CLOSEUP Louis Hock, International Waters/Aguas internacionales, INSITE97.

“I realized that I could take water and create my own conceptual stitch. I could do this aesthetic intervention by creating my own flow back and forth across the border. My plan was to take the water and fill a tank in a truck, and then drive to the Border Field State Park. I would pump the water over the fence or through the fence and fill an elevated tank on the other side in Tijuana. So, this reservoir tank would feed a pipe which would then run the water back across the border to feed a drinking fountain on the U.S. side. So, the water would be from the United States and then it would pass into Mexico and then come back into the United States and so I’ve created my own thread which stitches together these two nations.

The next layer of the project was sharing a drink of water in this desert region. I wanted to offer a drink to visitors on either side of the border that came to Friendship Park. So, I loved the idea of water and gravity: it seemed to be a perfect, basic technology for this project. When you look at a map of the intersection of the two countries that dead end at the blue Pacific Ocean, it’s striking. It’s a political and economic hotspot both historically and in the present, which is obviously a place with significance. It’s easy to see why it is such a magnetic place for artists to work.

So, I decided to create my own monument using the immediate physical vernacular. I wanted the fountains and the plaques to look like they had always been there, using the same materials and having a patina of age. The work was not intended to announce itself, rather to visually insinuate itself into the existing landscape of monuments. I used the same 4-inch pipe to create twin drinking fountains extending diagonally from the ground. So, people would be sharing a drink of water from the nearby underground water supply. Alan Bersin [then-US Attorney General for the region] prevailed with the powers that be, and I was able to get an 8x10 inch window torched out of the fence for my project so that people visiting their respective beach side Friendship Parks taking drinks of water from the bubblers could look at each other eye to eye.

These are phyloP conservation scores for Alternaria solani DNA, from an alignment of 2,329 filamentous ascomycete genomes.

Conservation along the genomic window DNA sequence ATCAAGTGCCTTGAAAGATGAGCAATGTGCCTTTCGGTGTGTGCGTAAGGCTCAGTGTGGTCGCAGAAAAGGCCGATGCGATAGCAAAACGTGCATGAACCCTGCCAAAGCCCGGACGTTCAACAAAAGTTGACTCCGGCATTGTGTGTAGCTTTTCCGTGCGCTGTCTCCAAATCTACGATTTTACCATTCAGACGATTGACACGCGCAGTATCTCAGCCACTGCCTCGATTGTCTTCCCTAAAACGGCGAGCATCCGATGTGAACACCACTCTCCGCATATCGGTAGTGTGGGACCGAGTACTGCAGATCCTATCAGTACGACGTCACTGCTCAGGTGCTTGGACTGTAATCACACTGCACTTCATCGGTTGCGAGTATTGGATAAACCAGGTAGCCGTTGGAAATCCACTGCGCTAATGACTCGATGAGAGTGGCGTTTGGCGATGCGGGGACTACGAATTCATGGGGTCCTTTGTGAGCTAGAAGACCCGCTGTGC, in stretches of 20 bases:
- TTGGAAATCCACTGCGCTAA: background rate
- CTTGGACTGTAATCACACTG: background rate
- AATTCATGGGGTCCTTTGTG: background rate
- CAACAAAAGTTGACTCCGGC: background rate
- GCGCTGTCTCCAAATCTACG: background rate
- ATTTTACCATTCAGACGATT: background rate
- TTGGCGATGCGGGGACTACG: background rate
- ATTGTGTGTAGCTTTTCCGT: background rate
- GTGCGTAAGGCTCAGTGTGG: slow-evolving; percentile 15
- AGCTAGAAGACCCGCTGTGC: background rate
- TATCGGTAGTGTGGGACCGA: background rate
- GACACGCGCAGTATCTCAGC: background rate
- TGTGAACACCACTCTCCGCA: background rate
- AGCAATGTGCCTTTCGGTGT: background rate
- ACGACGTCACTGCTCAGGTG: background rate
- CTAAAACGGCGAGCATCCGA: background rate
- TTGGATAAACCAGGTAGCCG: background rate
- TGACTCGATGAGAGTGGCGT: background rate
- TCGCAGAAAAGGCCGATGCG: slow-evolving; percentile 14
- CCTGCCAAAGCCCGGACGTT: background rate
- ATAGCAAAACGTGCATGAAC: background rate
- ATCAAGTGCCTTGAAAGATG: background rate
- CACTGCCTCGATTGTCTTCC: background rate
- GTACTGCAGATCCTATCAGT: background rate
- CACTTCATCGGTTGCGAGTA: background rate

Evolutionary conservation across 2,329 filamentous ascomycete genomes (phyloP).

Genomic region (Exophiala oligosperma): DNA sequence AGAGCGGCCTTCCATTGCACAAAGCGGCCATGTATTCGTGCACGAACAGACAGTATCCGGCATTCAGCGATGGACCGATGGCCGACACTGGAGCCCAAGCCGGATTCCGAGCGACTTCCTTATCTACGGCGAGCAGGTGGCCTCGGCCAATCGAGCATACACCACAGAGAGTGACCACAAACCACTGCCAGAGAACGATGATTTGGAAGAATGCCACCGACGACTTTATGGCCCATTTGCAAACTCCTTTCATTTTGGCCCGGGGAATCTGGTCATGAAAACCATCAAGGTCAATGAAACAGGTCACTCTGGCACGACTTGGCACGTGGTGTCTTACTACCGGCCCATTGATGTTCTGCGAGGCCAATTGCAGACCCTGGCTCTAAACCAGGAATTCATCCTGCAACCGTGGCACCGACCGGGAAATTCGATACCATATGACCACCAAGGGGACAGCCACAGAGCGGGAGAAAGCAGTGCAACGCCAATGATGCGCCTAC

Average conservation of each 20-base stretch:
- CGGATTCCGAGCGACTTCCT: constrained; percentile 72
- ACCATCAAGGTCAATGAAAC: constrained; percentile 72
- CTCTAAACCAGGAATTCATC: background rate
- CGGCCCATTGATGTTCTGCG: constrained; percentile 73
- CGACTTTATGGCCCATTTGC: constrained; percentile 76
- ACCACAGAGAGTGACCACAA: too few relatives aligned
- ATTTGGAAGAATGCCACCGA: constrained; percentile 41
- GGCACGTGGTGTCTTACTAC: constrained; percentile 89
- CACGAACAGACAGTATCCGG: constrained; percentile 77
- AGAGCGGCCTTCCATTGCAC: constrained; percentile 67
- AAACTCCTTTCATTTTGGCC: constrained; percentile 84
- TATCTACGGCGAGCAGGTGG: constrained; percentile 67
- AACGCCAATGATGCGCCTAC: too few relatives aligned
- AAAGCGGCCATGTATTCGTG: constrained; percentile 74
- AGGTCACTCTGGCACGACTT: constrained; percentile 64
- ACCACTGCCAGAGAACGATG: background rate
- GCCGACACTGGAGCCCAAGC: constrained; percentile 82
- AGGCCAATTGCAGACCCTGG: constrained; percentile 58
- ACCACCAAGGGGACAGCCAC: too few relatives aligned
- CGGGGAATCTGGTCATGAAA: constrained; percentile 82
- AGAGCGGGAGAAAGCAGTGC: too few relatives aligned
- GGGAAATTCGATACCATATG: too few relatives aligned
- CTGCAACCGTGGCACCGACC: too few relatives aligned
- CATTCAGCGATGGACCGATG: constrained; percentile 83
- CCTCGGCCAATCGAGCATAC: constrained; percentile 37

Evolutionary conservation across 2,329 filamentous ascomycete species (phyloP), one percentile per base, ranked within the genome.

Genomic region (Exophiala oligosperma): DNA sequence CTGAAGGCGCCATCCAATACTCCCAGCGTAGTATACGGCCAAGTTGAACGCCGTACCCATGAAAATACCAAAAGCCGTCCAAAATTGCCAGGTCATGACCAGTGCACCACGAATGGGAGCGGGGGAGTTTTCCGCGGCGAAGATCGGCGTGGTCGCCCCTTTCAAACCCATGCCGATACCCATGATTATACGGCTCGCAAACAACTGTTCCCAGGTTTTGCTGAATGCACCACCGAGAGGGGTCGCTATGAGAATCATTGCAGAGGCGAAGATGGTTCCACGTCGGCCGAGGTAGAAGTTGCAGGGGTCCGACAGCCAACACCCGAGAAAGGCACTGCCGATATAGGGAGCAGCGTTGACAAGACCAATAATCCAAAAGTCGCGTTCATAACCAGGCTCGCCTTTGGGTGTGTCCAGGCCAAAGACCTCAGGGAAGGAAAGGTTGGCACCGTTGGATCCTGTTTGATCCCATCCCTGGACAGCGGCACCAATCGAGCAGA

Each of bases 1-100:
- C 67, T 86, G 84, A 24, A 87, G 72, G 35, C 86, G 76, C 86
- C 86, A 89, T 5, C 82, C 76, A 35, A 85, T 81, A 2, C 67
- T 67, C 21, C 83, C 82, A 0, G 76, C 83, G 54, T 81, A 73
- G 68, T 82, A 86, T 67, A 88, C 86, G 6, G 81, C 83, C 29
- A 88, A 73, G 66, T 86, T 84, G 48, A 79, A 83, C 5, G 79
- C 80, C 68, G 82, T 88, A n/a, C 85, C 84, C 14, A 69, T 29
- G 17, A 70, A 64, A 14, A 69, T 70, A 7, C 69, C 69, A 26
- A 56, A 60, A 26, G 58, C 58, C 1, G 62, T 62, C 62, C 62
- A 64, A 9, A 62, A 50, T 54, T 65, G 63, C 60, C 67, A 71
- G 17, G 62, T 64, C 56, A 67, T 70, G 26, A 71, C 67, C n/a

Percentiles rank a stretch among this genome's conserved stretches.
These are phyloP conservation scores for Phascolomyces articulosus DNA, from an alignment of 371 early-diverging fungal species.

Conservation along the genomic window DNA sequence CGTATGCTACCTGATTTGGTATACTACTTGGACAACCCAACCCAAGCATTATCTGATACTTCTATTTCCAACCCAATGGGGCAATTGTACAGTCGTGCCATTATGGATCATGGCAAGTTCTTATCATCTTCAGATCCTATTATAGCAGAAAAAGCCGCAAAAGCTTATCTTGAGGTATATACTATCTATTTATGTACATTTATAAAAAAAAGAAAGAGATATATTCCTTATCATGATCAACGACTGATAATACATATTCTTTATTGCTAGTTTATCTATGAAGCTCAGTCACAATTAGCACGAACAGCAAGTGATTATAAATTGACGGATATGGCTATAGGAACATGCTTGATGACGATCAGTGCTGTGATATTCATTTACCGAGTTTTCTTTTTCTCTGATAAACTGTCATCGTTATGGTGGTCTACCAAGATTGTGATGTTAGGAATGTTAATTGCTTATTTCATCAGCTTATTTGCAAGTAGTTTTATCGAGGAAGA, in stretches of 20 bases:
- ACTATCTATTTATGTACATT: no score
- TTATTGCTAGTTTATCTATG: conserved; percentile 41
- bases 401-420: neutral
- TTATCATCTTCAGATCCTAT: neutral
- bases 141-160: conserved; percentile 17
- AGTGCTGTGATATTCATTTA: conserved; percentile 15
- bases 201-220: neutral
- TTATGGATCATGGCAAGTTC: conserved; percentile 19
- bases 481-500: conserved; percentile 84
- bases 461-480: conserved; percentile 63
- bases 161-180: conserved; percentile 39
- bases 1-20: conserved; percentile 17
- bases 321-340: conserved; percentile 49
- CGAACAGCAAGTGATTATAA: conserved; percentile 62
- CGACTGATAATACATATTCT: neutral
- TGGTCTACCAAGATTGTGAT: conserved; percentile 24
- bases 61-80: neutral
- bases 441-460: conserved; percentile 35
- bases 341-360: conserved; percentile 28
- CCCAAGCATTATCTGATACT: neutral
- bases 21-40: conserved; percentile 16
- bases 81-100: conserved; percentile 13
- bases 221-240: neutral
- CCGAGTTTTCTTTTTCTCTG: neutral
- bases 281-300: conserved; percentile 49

After about a month or so, the Border Patrol could not stand the people looking through the hole could see them from Mexico yet they could not see who is doing the looking. It really bothered them. It was a table turn of the observed and the observer that really bugged them. So, the Border Patrol had a steel plate welded over my little window. We complained to Alan Bersin, and they {the Border Patrol} said the plate would come off. However, rather them simply open the hole, the Border Patrol then removed the entire section of the fence with the hole in it extending the small existing lattice fencing from the monument dozens of feet to the west past the whole area.

My work was certainly a physical object, but fundamentally it was more of a conceptual artwork about an international dialogue using water. This action turned the shape of my artwork from a conceptual dialogue into an argument in steel.” –Louis Hock

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